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[368] Lieutenant, R. L. Knight. Co. E--Captain, August Heiss; First Lieutenant, C. E. Kleine; Second Lieutenant, H. Scheikhaus. Co. F--First Lieutenant, F. Pross; Second Lieutenant, Louis H. Browne. Co. G--First Lieutenant, Oliver J. Rogers; Second Lieutenant, Wm. D. Prentice. Co. H--Captain, David Lamb; First Lieutenant, Asa B. Gardner; Second Lieutenant, Ferdinand F. Pfeiffer. Co. I--Captain, John A. Rice; Chaplain, L. W. Waldron, Acting First Lieutenant; Second Lieutenant, Hamilton Haire. Co. K--Captain, John H. Watts; First Lieutenant, Wm. Maitland; Second Lieutenant, T. E. Waldron.

Among those not soldiers who rendered effective and gallant service among the skirmishers was John M. Pierce, a servant to Lieut.-Col. Browne, who, with his rifle, killed a field-officer and one soldier of the advancing foe. To conclude, the non-commissioned officers and soldiers of my command behaved with such gallantry, it were invidious to make distinction until the time for promotion shall have actually arrived.

I have the honor to be, respectfully, &c.,

Calvin E. Pratt, Col. Com. 31st regiment N. Y. V. To Gen. Thomas A. Davies, commanding Second Brigade, Fifth Division, North-east Army, Virginia.

Beauregard's official report.

A correspondent of the Richmond (Va.) Dispatch, Nov. 1, gives the following synopsis of Beauregard's official report of the battle of Bull Run.1

I have been favored with a brief synopsis of portions of Gen. Beauregard's report of the battle of Manassas, which has been forwarded to the War Department, and which will doubtless be published in a short time. Beauregard opens with a statement of his position antecedent to the battle, and of the plan proposed by him to the Government of the junction of the armies of the Shenandoah and Potomac, with a view to the relief of Maryland, and the capture of the city of Washington, which plan was rejected by the President. Gen. Beauregard states that he telegraphed the War Department on the 13th of July of the contemplated attack by Gen. McDowell, urgently asking for a junction of Gen. Johnston's forces with his own, and continued to make urgent requests for the same until the 17th of July, when the President consented to order Gen. Johnston to his assistance. Gen. Beauregard goes on to state that his plan of battle assigned to Gen. Johnston an attack on the enemy on the left, at or near Centreville, while he himself would command in front; but the condition of the roads prevented this.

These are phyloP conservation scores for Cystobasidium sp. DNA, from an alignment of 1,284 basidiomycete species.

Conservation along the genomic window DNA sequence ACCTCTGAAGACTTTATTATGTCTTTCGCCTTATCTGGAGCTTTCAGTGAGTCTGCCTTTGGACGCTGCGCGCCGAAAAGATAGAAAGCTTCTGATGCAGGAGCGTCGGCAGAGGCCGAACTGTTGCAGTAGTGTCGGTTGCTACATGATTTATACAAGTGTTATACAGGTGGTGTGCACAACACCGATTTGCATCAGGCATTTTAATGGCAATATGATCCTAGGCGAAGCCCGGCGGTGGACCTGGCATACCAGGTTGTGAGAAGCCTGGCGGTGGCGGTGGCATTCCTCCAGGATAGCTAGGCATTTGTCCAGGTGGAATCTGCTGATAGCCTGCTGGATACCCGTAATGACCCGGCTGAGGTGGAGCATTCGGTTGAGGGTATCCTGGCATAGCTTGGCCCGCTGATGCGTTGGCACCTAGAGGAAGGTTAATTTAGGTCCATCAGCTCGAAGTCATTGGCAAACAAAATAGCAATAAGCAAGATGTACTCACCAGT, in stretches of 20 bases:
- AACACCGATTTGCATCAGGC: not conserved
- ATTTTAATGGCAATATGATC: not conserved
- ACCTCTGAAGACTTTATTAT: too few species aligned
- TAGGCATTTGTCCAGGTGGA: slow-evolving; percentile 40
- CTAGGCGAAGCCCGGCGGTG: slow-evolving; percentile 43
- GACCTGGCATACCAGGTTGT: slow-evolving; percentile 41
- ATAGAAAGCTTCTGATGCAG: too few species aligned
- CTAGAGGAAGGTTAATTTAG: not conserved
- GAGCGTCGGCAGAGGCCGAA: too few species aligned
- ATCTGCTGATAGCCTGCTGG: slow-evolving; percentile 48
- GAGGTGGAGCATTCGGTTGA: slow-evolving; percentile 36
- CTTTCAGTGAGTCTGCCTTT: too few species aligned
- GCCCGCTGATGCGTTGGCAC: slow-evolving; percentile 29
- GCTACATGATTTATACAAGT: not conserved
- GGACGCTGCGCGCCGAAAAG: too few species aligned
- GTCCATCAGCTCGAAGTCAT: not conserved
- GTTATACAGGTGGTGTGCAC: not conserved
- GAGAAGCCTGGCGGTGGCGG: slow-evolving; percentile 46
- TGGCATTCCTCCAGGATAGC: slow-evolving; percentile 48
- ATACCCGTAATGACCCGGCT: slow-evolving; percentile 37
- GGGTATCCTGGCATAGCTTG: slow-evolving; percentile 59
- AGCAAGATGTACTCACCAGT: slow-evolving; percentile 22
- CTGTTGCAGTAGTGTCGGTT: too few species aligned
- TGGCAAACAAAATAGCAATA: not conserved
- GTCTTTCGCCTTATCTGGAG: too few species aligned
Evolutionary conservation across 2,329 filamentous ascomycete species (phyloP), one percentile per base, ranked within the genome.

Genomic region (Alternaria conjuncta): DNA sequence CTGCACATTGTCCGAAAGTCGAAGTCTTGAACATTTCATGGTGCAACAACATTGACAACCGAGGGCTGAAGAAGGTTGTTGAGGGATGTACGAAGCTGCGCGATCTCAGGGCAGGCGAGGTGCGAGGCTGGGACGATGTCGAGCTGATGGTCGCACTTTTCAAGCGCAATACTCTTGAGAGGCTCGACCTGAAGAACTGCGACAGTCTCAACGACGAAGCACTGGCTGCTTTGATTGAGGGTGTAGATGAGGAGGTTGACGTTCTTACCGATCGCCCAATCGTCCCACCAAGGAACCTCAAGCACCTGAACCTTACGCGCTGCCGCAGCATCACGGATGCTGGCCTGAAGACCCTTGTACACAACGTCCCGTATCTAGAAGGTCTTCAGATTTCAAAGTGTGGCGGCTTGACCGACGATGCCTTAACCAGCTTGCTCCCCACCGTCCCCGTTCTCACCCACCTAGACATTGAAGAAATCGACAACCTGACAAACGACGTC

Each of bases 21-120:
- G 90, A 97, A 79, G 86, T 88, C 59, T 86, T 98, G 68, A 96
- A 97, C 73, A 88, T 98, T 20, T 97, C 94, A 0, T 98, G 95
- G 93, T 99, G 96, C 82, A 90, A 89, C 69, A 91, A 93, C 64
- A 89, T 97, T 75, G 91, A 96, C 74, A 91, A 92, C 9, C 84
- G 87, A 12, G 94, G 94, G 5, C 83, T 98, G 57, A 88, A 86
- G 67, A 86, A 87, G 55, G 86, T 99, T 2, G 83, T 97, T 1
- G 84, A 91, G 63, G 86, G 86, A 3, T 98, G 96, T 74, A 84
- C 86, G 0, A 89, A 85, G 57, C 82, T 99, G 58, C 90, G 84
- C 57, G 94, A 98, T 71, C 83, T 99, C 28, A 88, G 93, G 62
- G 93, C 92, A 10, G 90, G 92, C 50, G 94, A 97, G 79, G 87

It was then decided to receive the attack of the enemy behind Bull Run. After the engagement at Blackburn's Ford, on the 18th, Gen. Beauregard was convinced that General McDowell's principal demonstration would be made on our left wing, and he then formed the idea of throwing forward a sufficient force, by converging roads, to attack the enemy's reserves at Centreville so soon as the main body of the latter became inextricably engaged on the left. Late in the day, finding that General Ewell, who was posted on the extreme right of our line, had not moved forward in accordance with the programme and the special order which had been sent him, General Beauregard despatched a courier to Gen. Ewell to inquire the reason why the latter had failed to advance, and received a reply from Gen. Ewell, stating that he had not received any such order. The enemy's attack having then become too strong on the left to warrant carrying out the original plan, as it would take three hours for General Ewell's brigade to reach Centreville, it became necessary to alter the plan, change front on the left, and bring up our reserves to that part of the field. This movement was superintended in person by General Johnston, General Beauregard remaining to direct the movements in front.

At the time when Gen. Kirby Smith and General Early came up with their divisions and appeared on the right of the enemy, our forces on the left occupied the chord of the are of a circle, of which the arc itself was occupied by the enemy — the extremes of their line flanking ours. The appearance of Smith's and Early's brigades, and their charge on the enemy's right, broke the lines of the latter and threw them into confusion, when shortly afterwards the rout became complete.

General Beauregard acknowledges the great generosity of General Johnston in fully according to him (Gen. Beauregard) the right to carry out the plans he had formed with relation to this campaign, in yielding the command of the field after examining and cordially, approving the plan of battle, and in the effective cooperation which General Johnston so chivalrously extended to him on that eventful day.

He remarks that the retreat of our forces from Fairfax, immediately previous to the engagement of the 18th, is the first instance on record of volunteers retiring before an engagement, and with the object of giving battle in another position. The number under his command on the 18th July is set down at 17,000 effective men, and on the 21st to 27,000, which includes 6,200 of Johnston's army, and 1,700 brought up by Gen. Holmes from Fredericksburg. The killed on our side in this evermemorable battle are stated in the report to have been in number 393, and the wounded 1,200. The enemy's killed, wounded, and prisoners are estimated by General Beauregard at 4,500, which does not include the missing.

1 When Beauregard's report of this battle in full is made public, it will be given in the “Record.” --Ed. R. R.

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